‘We’ve used videoconferencing for years to keep us up to date, and we recently introduced a secure system where people can ask for an appointment and have a face-to-face appointment with a school nurse – pupils can do that directly – or OT [occupational therapist] and physiotherapist,’ Clare Stiles explains. Health visitors are also exploring using videoconferencing when home visits are difficult.

It helps professionally too. Good supervision is even more important for practitioners who may have no immediate peers, and digital technology is augmenting face-to-face supervision sessions and the professional forums which bring scattered professionals together.

The positives

It is easy to focus disproportionately on the downsides of rural working. Yet there are also huge upsides.

‘We are a small team, and we can pick up the phone and talk to each other personally. We know the schools, the police and the social workers; we’re all small teams and multi-agency working is much easier,’ says Clare Stiles.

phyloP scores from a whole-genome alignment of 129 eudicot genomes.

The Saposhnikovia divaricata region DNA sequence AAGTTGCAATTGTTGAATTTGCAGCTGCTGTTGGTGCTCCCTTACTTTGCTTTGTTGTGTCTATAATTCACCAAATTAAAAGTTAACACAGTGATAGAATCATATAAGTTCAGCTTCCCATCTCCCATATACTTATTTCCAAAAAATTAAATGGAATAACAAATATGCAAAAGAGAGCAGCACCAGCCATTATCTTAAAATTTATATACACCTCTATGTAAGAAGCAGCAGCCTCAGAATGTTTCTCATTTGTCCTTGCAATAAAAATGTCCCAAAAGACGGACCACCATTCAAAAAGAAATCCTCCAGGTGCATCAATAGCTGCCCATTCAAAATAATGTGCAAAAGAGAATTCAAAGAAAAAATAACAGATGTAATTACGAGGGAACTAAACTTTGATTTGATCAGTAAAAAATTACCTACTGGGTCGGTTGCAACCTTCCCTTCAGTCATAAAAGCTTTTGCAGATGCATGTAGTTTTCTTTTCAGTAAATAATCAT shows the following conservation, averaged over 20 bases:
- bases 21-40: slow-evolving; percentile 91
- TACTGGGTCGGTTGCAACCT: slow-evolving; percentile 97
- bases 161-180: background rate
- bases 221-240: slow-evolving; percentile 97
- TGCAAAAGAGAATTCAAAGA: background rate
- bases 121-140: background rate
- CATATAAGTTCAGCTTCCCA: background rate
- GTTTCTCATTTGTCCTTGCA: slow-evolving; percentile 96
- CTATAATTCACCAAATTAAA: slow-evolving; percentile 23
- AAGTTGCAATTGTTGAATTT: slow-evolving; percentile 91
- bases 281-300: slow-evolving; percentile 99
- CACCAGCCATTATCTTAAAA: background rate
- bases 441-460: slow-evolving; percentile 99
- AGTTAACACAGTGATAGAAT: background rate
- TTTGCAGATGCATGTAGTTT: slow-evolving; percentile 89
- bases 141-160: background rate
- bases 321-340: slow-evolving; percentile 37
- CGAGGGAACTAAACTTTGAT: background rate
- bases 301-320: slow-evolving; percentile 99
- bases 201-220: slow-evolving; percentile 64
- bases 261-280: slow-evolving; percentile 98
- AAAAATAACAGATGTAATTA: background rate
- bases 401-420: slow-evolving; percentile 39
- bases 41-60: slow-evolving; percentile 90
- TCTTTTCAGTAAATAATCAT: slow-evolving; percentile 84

‘And we’re not just working here, we’re living here as well. On my way to work every day I might see killer whales, otters or wild Shetland ponies. It’s very beautiful. There’s very little crime. When I first came here with my husband we loved it, but we said we’d be here for two years… and 25 years later we are still here.’ 

 

Image credit | iStock


 

References

Local Government Association, Public Health England. (2017) Health and wellbeing in rural areas. See: 
https://www.local.gov.uk/sites/default/files/documents/1.39_Health%20in%20rural%20areas_WEB.pdf (accessed 22 January 2019).
  
University of Birmingham, Rose Regeneration. (2018) Rural workforce issues in health and care. See: https://www.ncrhc.org/assets/downloads/20181012_Rural_Workforce_Issues_in_Health_and_Care-min.pdf(accessed 22 January 2019).